Taking a close look at how gilt management drives production

GDU management — working toward the future

Gilt development units are arguably the most crucial aspect of a sow unit. Gilts are the future and life-blood to our breeding herds.

By Will Fombelle, Carthage Veterinary Service LTD
The gilt development unit, or “GDU” is oftentimes an area of the breeding herd that does not get a lot of publicity or attention. However, as we think toward the future of an individual sow unit, the GDU may be the most influential area in regards to improving future sow farm production. It is very important that our production teams pay great attention to the growing gilts in order for these animals to progress through their growing period without interruption.

Growing gilts are the lifeline of a sow herd. It is very important that we maximize the performance of these growing gilts, so that we give our sow herd the best possible chance of improving genetic potential and overall production. As most of us have heard multiple times before, the three basics to growing pig performance is feed, air and water. These basics make no exception to gilt developer units. Most successful sow units are using the metric of 85-90% selection rate for an individual group of replacement gilts, which includes gilt mortality. Our production teams must buy-in to this metric and push each other in order to reach this goal.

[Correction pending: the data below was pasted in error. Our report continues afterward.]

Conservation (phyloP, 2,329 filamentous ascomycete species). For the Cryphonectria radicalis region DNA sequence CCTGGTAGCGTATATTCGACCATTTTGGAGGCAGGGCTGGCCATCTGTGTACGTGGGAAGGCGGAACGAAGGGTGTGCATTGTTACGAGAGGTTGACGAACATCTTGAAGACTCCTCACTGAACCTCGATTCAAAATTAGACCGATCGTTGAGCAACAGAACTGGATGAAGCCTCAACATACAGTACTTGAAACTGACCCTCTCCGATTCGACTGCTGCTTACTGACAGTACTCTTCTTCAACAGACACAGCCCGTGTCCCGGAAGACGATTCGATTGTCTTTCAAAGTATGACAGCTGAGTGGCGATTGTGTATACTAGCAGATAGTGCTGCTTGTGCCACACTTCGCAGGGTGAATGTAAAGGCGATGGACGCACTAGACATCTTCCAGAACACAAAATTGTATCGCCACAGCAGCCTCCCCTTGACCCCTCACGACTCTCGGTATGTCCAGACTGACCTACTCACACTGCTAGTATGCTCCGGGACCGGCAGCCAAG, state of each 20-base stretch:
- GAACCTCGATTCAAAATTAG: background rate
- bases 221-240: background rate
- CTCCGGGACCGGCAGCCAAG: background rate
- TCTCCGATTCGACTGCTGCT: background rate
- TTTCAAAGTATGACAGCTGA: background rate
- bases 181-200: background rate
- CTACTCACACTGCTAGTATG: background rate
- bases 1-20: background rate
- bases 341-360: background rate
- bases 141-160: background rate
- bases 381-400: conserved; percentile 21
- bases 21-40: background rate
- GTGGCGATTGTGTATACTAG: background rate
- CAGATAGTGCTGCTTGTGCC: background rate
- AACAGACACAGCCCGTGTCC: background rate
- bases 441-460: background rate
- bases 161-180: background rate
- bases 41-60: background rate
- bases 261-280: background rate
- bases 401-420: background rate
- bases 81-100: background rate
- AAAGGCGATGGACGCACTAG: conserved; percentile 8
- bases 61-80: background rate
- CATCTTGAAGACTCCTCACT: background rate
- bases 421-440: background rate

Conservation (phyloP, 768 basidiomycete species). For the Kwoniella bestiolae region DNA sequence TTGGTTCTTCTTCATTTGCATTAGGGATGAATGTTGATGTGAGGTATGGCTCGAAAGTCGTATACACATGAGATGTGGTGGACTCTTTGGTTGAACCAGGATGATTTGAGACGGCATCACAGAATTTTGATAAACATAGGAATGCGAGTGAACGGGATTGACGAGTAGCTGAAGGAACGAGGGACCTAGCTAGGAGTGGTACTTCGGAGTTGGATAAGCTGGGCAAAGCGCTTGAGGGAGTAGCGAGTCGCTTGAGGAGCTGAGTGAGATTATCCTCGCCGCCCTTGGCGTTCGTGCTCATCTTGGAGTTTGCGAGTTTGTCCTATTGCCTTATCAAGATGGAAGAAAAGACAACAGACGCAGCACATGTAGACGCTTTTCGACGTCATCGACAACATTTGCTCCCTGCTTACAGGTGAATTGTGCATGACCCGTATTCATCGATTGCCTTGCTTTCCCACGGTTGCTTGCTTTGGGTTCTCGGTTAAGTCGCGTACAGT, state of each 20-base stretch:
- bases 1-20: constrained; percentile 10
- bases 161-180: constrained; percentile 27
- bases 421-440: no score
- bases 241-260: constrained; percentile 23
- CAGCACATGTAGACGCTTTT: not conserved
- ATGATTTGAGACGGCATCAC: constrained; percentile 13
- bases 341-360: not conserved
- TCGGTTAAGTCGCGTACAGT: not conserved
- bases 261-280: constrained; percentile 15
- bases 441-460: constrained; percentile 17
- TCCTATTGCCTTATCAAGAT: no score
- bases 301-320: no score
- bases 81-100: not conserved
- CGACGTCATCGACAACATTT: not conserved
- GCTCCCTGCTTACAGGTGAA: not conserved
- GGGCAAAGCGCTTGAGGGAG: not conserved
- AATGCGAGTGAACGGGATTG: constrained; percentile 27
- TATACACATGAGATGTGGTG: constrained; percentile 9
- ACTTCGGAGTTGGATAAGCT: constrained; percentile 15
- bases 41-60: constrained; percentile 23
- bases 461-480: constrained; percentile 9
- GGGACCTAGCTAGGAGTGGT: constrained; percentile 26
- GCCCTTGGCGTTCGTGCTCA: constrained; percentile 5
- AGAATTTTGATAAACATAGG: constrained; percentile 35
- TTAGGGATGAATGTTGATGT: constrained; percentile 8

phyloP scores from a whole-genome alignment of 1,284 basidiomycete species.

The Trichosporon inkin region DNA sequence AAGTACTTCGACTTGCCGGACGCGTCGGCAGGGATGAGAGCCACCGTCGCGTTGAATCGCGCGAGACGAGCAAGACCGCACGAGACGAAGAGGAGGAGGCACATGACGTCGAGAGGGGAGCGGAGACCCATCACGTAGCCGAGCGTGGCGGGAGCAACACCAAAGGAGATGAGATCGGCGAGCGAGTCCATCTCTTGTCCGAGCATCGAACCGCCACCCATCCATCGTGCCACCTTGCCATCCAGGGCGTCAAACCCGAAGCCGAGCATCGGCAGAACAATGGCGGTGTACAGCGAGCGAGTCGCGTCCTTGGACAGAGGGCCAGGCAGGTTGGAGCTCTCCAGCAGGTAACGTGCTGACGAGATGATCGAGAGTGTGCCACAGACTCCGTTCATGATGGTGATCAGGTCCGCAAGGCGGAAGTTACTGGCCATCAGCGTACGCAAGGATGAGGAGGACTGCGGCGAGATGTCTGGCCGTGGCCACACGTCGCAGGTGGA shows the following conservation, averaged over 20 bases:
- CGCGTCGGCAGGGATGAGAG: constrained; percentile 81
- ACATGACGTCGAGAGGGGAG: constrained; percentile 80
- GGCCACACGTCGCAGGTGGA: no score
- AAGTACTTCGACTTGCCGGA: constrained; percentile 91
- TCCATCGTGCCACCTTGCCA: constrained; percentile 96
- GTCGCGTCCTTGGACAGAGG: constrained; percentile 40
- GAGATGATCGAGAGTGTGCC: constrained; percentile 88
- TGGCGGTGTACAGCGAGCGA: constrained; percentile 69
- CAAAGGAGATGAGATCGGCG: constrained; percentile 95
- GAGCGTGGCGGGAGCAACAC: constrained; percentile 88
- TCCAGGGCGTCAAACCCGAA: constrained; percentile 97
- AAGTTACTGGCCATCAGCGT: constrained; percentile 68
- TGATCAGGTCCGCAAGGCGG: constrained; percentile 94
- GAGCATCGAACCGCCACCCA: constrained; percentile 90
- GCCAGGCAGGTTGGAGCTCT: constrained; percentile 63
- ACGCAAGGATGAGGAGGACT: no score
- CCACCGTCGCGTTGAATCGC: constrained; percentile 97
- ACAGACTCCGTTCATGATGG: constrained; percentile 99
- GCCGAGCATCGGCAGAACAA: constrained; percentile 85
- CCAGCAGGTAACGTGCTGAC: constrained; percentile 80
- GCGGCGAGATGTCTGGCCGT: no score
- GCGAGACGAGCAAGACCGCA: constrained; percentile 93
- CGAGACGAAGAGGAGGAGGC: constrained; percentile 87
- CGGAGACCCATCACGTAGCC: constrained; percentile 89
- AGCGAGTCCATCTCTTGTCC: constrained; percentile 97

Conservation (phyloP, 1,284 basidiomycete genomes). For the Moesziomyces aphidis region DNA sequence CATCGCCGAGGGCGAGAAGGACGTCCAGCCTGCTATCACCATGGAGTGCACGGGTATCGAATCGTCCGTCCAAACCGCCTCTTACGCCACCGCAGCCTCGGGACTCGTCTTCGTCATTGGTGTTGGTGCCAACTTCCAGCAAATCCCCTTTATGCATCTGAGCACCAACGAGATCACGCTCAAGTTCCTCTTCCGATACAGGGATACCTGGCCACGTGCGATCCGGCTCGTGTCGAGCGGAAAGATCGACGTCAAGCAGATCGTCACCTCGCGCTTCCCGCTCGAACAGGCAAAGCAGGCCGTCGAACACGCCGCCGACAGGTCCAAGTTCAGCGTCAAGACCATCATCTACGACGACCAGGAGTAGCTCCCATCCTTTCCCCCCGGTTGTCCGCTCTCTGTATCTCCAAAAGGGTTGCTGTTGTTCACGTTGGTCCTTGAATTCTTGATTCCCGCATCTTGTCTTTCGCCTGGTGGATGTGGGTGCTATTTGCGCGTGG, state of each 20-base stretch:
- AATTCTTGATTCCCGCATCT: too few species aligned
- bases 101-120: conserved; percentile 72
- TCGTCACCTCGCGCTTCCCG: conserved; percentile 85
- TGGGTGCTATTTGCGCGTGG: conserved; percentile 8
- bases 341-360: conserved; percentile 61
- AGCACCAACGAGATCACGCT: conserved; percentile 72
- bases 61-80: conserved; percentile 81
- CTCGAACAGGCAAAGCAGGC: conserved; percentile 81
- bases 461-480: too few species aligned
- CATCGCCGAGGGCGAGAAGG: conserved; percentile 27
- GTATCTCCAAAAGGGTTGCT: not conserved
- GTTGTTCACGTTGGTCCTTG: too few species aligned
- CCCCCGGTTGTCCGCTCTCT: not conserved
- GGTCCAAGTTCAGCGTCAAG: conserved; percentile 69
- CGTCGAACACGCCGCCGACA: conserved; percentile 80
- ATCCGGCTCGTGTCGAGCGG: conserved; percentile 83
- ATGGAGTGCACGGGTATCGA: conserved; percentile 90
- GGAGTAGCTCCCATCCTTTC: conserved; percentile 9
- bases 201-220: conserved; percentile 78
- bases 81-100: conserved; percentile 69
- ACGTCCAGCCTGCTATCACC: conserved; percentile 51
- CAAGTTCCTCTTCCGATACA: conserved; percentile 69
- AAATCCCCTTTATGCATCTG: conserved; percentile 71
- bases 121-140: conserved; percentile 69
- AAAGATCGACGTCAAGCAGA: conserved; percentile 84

Future gilt performance is thought to be affected as early as weaning age. Any un-due stress may influence certain benchmarks such as sow longevity or total born. The same principles that we follow in commercial finishing apply to producing a high-quality mature gilt.

Starting pigs
Gilt developer units across the industry greatly differ in size, set-up and gilt delivery schedules. As different as they all may be, the care required of our production teams remains the same. Putting forth the hard work in the first few weeks of placement will prove its benefits as pigs grow up and move through the production system. Providing accurate pen stocking densities, feed and water space, and comfort mat space is essential. The newest data from the 2014 PIC wean-to-finish manual shows that optimal feeder space to nursery pigs would be 1.0 inch per pig on conventional dry feeders. In finishing pigs, 2.0 inches per pig is recommended This manual also encourages water availability to be maximized at one cup drinker per 10 pigs. Comfort mat square footage is recommended at 0.4 square feet of mat per pig.1

Mat feeding is also essential for getting gilts started onto feed adequately. A common practice in the industry is to provide supplemental mat feed to all pigs three to five times per day for the first week. The goal would be to provide enough feed so that pigs consume all supplemental feed in one hour of time and then begin to acclimate themselves to the self-feeders in each pen.

Ventilation